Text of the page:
I live in Mobile AL. and here we have one ship available. First we had the Holiday which was sold out each trip. Then the Fantasy close to the same results. Now rhe Elation I understsnd just about the same. We do get tired of sailing to the same ports all the time. Do Cruise lines not add ships to vary their cruises?
Mobile is a "drive to" port. Cruise lines will look at the amount of "lift" a city has. That means they look at the size and capacity of the airport and the number of reasonable flights to and from major cities and airline hubs. Mobile is not a good choice for a large ship because of this. The old saying "If you die in Mobile your soul has to go through Atlanta, Dallas or Memphis to get to heaven". is basically true for cruise airline passengers and makes a less desirable cruise port.
Because of this the cruise lines look for the number of local and regional customers a ship or ships could support. This is why Mobile has smaller ships and not too many of them.
New Orleans would be a good alternative for you. There are a more ships going out of NOLA and is a fairly easy drive for you. Baltimore and Galveston may also be alternatives with a lower cost airfare.
__________________ Cruisemates Community Leader/Moderator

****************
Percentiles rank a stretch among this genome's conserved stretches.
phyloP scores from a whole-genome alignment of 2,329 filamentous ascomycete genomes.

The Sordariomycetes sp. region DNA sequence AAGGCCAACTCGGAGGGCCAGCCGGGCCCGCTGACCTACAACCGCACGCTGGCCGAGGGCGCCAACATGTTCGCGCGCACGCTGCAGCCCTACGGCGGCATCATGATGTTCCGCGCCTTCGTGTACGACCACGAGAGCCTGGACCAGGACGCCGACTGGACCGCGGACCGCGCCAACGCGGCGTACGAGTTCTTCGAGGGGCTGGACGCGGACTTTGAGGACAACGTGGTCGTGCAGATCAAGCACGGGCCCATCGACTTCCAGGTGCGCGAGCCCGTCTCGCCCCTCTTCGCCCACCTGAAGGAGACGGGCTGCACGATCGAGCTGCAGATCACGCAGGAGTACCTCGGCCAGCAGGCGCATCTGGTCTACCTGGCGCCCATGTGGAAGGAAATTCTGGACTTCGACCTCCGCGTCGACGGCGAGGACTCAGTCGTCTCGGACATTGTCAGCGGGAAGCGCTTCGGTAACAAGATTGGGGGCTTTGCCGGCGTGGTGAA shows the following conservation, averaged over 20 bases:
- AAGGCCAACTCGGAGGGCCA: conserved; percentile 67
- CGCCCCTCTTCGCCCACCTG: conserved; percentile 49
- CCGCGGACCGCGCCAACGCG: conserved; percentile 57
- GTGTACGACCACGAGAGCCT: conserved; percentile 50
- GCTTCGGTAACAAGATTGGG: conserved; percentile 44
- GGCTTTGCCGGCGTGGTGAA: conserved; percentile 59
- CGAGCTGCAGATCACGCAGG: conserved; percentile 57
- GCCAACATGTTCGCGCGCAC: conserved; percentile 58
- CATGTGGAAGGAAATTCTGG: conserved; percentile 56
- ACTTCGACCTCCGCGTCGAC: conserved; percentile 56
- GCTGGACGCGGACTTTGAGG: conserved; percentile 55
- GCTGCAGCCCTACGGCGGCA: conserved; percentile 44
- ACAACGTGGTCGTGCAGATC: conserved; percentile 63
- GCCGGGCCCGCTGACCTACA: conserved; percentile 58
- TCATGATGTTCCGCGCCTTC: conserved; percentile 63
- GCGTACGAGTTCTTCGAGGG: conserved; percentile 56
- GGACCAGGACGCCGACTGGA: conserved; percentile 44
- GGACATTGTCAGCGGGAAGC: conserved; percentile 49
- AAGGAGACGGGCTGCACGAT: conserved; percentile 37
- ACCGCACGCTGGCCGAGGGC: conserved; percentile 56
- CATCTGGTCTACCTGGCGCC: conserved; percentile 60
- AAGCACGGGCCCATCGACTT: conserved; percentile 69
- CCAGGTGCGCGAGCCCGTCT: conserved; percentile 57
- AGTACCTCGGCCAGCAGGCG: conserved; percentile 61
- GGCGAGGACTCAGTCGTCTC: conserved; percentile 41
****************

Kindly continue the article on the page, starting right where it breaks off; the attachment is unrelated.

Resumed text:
"There is a great difference between being well traveled and just having been to many places." ~Me
There is a limited number of ports that can be reached from Mobile on a 4 and 5 day itinerary. So your going to get pretty much the same ports. When Cuba opens there may be some more options.
NOLA is easy for you, but the 4-5 days will be the same as Mobile. The 7-day will give you a few more options.
Ray McDonald / Snoozeman
CruiseMates Forum Moderator
My Personal Cruise Blog: My Cruise Blog
Future Cruises: Navigator of the Seas-Caribbean-3/23/2014, Carnival Freedom-Caribbean-5/10/2014, Carnival Freedom-Caribbean-5/18/2014, Carnival Sunshine-Caribbean-5/30/2014, Carnival Legend-South Pacific-8/30/2014, MSC Preziosa-Mediterranean-10/25/2014, MSC Fantasia-Mediterranean-11/2/2014
They pick ports based on cost/profit. That's it. If they have deals with the ports, the businesses, the governments, then they go. If they don't...then they don't go.
It's all money, they build the "vacation experience" and sell the port to us consumers as a destination after they've decided on it for fiscal reasons.
Take Bayonne...who wants to go there? Really. Look at most ports, and see what they have in common. Shopping programs, business centred around the ships (and often owned outright by the companies), the infrastructure to handle the ships and people, and a local population that's so dependant on the ships that they'd die without them.
It's not like they sit there and dream up awesome places to take people. They go where it's cheapest, and they can make the most money.